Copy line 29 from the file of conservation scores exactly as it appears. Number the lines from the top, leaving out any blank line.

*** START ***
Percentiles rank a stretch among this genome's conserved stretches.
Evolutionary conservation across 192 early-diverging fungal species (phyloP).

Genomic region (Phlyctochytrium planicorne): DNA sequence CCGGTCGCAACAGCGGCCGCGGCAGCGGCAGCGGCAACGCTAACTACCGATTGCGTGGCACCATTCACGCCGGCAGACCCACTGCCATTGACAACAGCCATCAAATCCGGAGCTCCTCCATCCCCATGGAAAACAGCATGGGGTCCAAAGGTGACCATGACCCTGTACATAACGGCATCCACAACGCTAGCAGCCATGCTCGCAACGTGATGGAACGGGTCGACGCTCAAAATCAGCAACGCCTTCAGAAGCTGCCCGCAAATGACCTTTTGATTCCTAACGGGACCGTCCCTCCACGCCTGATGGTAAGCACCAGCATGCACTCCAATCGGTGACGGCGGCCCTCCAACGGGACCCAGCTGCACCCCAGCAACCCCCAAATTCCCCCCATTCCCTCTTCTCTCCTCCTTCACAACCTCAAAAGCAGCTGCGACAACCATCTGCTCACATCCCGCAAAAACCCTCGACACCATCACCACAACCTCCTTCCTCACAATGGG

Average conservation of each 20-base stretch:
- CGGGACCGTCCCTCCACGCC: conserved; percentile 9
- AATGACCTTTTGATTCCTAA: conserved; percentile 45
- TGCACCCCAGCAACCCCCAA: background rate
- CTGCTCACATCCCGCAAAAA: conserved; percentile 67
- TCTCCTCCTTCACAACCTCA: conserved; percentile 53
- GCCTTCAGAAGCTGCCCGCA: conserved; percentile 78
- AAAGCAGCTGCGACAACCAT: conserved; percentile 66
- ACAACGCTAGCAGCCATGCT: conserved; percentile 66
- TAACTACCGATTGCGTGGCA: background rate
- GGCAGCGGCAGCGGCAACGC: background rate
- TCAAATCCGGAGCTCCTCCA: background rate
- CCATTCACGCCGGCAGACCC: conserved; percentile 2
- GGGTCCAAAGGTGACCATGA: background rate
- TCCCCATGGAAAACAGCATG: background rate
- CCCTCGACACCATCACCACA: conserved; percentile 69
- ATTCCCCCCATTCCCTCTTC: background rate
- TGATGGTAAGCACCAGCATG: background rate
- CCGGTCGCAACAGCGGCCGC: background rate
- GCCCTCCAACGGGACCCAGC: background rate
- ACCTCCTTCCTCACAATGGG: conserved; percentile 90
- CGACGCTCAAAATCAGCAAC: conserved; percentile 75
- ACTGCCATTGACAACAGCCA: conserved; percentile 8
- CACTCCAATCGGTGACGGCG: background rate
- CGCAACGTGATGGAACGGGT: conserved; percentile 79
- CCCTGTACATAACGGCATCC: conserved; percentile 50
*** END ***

- CCCTGTACATAACGGCATCC: conserved; percentile 50